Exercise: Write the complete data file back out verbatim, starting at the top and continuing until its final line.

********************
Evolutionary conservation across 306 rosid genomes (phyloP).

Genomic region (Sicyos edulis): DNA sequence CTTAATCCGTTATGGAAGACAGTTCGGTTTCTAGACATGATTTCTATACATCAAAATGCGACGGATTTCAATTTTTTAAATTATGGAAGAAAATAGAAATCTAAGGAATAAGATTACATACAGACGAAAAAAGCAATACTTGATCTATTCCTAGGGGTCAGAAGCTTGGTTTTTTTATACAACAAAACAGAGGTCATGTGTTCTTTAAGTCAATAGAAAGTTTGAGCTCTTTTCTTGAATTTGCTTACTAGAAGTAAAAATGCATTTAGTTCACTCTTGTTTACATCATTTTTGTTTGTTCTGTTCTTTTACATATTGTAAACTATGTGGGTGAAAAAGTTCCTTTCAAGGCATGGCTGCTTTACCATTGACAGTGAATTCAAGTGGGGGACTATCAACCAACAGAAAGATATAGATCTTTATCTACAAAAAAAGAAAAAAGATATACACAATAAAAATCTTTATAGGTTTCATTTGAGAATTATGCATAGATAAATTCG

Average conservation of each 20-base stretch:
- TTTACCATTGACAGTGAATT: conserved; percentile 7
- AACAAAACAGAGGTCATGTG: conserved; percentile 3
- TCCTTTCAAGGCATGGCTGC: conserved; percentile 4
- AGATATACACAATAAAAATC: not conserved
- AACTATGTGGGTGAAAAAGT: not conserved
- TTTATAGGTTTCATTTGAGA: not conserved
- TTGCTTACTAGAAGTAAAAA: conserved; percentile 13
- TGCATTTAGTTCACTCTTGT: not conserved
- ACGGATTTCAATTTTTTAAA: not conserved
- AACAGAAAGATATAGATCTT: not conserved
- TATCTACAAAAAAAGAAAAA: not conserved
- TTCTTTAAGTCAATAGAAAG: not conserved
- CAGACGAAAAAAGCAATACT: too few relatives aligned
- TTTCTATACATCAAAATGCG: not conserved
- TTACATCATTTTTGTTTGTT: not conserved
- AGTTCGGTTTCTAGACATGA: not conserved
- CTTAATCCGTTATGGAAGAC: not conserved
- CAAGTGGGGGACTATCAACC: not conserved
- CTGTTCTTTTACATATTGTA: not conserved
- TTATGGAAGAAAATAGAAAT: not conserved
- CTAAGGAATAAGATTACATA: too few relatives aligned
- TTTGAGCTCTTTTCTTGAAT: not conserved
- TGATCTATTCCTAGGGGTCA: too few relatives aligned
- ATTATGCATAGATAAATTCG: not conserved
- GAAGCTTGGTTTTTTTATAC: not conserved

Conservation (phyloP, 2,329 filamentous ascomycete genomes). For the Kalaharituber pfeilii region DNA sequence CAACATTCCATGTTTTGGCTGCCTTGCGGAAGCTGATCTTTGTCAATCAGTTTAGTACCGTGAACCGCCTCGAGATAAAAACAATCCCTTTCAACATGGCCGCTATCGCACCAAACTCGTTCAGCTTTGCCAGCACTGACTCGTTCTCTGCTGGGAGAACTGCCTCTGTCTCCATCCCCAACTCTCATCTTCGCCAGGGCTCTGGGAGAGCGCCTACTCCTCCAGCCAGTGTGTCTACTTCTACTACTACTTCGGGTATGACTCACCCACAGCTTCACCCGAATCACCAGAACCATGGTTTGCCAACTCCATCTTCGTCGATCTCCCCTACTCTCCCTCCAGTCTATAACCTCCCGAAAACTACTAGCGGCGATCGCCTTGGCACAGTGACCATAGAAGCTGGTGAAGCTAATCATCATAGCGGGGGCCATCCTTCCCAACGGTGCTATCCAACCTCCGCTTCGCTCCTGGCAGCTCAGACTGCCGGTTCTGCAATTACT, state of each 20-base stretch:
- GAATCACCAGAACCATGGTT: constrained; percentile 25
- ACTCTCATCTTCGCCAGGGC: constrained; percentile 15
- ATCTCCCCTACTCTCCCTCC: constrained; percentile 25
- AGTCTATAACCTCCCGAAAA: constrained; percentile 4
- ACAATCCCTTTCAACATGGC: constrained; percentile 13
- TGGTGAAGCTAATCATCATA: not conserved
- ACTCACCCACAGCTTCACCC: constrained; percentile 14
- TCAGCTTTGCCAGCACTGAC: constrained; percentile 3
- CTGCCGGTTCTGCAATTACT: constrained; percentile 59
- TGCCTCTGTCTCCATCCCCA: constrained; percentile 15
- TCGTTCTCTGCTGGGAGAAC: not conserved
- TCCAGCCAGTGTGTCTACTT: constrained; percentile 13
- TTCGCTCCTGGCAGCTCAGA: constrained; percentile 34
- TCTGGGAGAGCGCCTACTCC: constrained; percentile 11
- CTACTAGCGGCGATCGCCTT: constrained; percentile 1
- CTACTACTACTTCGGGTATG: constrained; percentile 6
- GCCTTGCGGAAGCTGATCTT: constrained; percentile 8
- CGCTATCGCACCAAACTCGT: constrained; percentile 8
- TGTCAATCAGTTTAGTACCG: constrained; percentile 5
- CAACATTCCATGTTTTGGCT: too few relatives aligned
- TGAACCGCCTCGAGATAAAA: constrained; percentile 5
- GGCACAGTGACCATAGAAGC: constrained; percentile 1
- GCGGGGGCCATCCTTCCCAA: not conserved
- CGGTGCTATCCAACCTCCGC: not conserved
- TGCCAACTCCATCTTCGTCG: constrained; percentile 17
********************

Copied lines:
Evolutionary conservation across 306 rosid genomes (phyloP).

Genomic region (Sicyos edulis): DNA sequence CTTAATCCGTTATGGAAGACAGTTCGGTTTCTAGACATGATTTCTATACATCAAAATGCGACGGATTTCAATTTTTTAAATTATGGAAGAAAATAGAAATCTAAGGAATAAGATTACATACAGACGAAAAAAGCAATACTTGATCTATTCCTAGGGGTCAGAAGCTTGGTTTTTTTATACAACAAAACAGAGGTCATGTGTTCTTTAAGTCAATAGAAAGTTTGAGCTCTTTTCTTGAATTTGCTTACTAGAAGTAAAAATGCATTTAGTTCACTCTTGTTTACATCATTTTTGTTTGTTCTGTTCTTTTACATATTGTAAACTATGTGGGTGAAAAAGTTCCTTTCAAGGCATGGCTGCTTTACCATTGACAGTGAATTCAAGTGGGGGACTATCAACCAACAGAAAGATATAGATCTTTATCTACAAAAAAAGAAAAAAGATATACACAATAAAAATCTTTATAGGTTTCATTTGAGAATTATGCATAGATAAATTCG

Average conservation of each 20-base stretch:
- TTTACCATTGACAGTGAATT: conserved; percentile 7
- AACAAAACAGAGGTCATGTG: conserved; percentile 3
- TCCTTTCAAGGCATGGCTGC: conserved; percentile 4
- AGATATACACAATAAAAATC: not conserved
- AACTATGTGGGTGAAAAAGT: not conserved
- TTTATAGGTTTCATTTGAGA: not conserved
- TTGCTTACTAGAAGTAAAAA: conserved; percentile 13
- TGCATTTAGTTCACTCTTGT: not conserved
- ACGGATTTCAATTTTTTAAA: not conserved
- AACAGAAAGATATAGATCTT: not conserved
- TATCTACAAAAAAAGAAAAA: not conserved
- TTCTTTAAGTCAATAGAAAG: not conserved
- CAGACGAAAAAAGCAATACT: too few relatives aligned
- TTTCTATACATCAAAATGCG: not conserved
- TTACATCATTTTTGTTTGTT: not conserved
- AGTTCGGTTTCTAGACATGA: not conserved
- CTTAATCCGTTATGGAAGAC: not conserved
- CAAGTGGGGGACTATCAACC: not conserved
- CTGTTCTTTTACATATTGTA: not conserved
- TTATGGAAGAAAATAGAAAT: not conserved
- CTAAGGAATAAGATTACATA: too few relatives aligned
- TTTGAGCTCTTTTCTTGAAT: not conserved
- TGATCTATTCCTAGGGGTCA: too few relatives aligned
- ATTATGCATAGATAAATTCG: not conserved
- GAAGCTTGGTTTTTTTATAC: not conserved

Conservation (phyloP, 2,329 filamentous ascomycete genomes). For the Kalaharituber pfeilii region DNA sequence CAACATTCCATGTTTTGGCTGCCTTGCGGAAGCTGATCTTTGTCAATCAGTTTAGTACCGTGAACCGCCTCGAGATAAAAACAATCCCTTTCAACATGGCCGCTATCGCACCAAACTCGTTCAGCTTTGCCAGCACTGACTCGTTCTCTGCTGGGAGAACTGCCTCTGTCTCCATCCCCAACTCTCATCTTCGCCAGGGCTCTGGGAGAGCGCCTACTCCTCCAGCCAGTGTGTCTACTTCTACTACTACTTCGGGTATGACTCACCCACAGCTTCACCCGAATCACCAGAACCATGGTTTGCCAACTCCATCTTCGTCGATCTCCCCTACTCTCCCTCCAGTCTATAACCTCCCGAAAACTACTAGCGGCGATCGCCTTGGCACAGTGACCATAGAAGCTGGTGAAGCTAATCATCATAGCGGGGGCCATCCTTCCCAACGGTGCTATCCAACCTCCGCTTCGCTCCTGGCAGCTCAGACTGCCGGTTCTGCAATTACT, state of each 20-base stretch:
- GAATCACCAGAACCATGGTT: constrained; percentile 25
- ACTCTCATCTTCGCCAGGGC: constrained; percentile 15
- ATCTCCCCTACTCTCCCTCC: constrained; percentile 25
- AGTCTATAACCTCCCGAAAA: constrained; percentile 4
- ACAATCCCTTTCAACATGGC: constrained; percentile 13
- TGGTGAAGCTAATCATCATA: not conserved
- ACTCACCCACAGCTTCACCC: constrained; percentile 14
- TCAGCTTTGCCAGCACTGAC: constrained; percentile 3
- CTGCCGGTTCTGCAATTACT: constrained; percentile 59
- TGCCTCTGTCTCCATCCCCA: constrained; percentile 15
- TCGTTCTCTGCTGGGAGAAC: not conserved
- TCCAGCCAGTGTGTCTACTT: constrained; percentile 13
- TTCGCTCCTGGCAGCTCAGA: constrained; percentile 34
- TCTGGGAGAGCGCCTACTCC: constrained; percentile 11
- CTACTAGCGGCGATCGCCTT: constrained; percentile 1
- CTACTACTACTTCGGGTATG: constrained; percentile 6
- GCCTTGCGGAAGCTGATCTT: constrained; percentile 8
- CGCTATCGCACCAAACTCGT: constrained; percentile 8
- TGTCAATCAGTTTAGTACCG: constrained; percentile 5
- CAACATTCCATGTTTTGGCT: too few relatives aligned
- TGAACCGCCTCGAGATAAAA: constrained; percentile 5
- GGCACAGTGACCATAGAAGC: constrained; percentile 1
- GCGGGGGCCATCCTTCCCAA: not conserved
- CGGTGCTATCCAACCTCCGC: not conserved
- TGCCAACTCCATCTTCGTCG: constrained; percentile 17